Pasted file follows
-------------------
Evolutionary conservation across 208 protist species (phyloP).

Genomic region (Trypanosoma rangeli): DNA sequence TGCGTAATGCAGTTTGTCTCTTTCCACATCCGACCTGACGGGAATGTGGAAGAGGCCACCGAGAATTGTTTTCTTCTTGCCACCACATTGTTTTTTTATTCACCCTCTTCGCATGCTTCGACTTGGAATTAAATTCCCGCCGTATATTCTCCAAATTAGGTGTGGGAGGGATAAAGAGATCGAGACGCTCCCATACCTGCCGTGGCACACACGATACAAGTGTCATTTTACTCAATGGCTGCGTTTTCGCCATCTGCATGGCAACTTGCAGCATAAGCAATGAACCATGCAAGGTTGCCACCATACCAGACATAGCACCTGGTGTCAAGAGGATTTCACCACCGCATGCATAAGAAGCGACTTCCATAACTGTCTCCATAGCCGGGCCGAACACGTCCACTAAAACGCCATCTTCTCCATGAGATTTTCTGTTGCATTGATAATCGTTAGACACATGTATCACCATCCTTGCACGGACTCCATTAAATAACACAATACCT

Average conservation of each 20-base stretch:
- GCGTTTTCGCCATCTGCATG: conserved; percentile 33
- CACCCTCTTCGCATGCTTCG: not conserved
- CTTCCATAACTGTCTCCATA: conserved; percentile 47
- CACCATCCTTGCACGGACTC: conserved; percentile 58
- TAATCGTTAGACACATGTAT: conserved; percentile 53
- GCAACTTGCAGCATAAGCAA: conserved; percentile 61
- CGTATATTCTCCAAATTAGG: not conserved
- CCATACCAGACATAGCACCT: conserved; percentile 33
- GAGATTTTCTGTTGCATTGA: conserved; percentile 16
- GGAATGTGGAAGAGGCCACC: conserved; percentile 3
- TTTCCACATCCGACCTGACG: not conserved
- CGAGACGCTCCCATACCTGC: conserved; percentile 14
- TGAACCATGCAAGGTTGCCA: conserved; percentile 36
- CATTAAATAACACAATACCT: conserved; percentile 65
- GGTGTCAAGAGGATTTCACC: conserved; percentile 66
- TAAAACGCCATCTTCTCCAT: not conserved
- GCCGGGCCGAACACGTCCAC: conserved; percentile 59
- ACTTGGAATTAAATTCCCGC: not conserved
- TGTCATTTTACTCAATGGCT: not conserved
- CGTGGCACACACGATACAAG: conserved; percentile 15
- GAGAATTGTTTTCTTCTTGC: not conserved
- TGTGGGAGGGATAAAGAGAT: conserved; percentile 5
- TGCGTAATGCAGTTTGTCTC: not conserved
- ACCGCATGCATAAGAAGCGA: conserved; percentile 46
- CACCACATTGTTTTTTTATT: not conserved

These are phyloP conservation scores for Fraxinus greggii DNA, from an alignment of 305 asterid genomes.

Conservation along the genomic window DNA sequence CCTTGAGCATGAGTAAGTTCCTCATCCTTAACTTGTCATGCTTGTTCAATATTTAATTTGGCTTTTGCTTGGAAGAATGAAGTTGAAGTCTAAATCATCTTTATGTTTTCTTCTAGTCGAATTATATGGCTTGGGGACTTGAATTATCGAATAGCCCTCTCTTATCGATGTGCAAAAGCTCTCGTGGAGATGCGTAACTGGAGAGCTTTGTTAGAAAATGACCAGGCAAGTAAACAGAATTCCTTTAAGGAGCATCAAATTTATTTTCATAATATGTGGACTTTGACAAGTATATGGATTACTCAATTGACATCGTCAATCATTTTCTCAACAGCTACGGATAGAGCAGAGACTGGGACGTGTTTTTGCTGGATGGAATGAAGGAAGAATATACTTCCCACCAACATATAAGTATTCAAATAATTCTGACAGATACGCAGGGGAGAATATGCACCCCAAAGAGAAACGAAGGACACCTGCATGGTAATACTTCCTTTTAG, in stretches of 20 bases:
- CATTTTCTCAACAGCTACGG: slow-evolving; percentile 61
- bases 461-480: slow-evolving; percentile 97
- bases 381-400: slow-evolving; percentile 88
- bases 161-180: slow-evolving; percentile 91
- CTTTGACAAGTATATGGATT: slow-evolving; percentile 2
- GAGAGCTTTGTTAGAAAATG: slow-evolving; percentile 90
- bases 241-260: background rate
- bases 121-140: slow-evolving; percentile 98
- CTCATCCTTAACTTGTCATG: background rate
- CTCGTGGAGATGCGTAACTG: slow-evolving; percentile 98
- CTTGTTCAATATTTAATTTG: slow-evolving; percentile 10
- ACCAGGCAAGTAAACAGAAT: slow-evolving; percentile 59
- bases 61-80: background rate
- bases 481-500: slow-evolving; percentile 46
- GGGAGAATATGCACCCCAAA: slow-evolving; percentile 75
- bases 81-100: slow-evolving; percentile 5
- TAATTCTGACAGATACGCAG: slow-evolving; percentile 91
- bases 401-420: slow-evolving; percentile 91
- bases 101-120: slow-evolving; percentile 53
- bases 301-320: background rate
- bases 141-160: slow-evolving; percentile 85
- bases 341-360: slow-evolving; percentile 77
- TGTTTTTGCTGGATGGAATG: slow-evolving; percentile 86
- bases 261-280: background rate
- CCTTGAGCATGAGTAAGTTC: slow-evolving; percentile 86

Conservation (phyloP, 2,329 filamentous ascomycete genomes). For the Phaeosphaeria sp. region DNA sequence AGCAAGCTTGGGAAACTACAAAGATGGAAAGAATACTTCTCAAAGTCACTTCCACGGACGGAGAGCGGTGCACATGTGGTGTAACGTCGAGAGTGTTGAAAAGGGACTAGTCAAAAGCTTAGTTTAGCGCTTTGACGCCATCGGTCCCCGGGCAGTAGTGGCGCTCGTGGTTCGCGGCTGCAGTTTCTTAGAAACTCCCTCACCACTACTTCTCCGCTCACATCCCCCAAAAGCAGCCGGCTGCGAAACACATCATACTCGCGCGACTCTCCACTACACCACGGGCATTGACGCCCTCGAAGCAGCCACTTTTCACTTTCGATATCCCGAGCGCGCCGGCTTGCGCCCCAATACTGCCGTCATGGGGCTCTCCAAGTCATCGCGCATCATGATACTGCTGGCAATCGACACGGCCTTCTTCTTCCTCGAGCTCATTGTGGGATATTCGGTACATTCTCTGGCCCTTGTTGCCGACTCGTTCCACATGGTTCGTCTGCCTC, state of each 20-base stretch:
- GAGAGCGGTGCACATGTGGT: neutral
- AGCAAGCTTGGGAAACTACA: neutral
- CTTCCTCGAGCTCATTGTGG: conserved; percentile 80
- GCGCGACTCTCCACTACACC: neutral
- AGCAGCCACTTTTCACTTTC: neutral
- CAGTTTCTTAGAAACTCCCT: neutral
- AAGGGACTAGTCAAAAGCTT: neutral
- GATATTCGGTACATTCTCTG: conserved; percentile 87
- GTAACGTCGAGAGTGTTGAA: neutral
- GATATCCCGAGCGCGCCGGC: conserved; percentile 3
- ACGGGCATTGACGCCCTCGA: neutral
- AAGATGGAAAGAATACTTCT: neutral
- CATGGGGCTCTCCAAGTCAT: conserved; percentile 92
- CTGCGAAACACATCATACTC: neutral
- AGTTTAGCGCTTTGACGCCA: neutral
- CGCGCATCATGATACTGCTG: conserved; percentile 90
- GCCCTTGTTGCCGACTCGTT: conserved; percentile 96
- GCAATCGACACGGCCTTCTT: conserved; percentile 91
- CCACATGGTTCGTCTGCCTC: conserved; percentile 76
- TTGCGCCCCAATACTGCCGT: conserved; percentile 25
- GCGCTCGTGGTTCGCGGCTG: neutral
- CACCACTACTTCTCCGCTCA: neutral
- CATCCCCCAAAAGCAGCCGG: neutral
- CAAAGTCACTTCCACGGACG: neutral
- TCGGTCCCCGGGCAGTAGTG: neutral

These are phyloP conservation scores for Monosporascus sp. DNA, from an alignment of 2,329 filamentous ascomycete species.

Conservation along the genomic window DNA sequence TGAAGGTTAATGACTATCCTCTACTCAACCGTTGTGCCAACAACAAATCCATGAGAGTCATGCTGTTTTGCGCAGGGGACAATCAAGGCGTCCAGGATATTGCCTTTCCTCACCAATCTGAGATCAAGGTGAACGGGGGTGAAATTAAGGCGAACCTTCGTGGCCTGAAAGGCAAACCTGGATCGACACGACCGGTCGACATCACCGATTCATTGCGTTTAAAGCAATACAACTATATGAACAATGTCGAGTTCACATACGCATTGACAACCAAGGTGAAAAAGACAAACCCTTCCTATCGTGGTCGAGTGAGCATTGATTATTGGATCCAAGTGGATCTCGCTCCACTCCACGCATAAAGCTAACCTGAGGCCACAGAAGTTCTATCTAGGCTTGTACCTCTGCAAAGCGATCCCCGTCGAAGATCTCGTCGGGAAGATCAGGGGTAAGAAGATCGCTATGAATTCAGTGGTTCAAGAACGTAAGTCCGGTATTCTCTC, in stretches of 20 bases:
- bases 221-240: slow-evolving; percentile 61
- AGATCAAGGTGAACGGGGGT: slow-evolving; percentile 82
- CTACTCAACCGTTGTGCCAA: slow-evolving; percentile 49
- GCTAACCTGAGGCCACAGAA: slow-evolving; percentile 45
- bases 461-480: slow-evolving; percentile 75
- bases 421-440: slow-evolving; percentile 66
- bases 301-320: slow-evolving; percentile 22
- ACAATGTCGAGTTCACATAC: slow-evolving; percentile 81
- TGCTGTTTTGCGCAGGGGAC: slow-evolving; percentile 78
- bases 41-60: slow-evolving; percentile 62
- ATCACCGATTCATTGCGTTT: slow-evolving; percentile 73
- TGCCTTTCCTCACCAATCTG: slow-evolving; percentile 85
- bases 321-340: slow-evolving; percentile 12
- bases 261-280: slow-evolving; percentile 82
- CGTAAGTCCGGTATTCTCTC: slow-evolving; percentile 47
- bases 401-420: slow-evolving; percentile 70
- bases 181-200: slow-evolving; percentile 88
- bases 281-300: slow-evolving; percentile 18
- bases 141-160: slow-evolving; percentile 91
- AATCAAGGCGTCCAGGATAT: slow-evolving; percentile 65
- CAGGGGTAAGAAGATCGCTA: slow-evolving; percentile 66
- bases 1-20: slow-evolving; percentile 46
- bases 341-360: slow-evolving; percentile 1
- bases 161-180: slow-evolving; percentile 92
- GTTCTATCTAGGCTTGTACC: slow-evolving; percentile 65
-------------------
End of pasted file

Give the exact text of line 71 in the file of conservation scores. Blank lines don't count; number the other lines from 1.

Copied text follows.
- AGTTTAGCGCTTTGACGCCA: neutral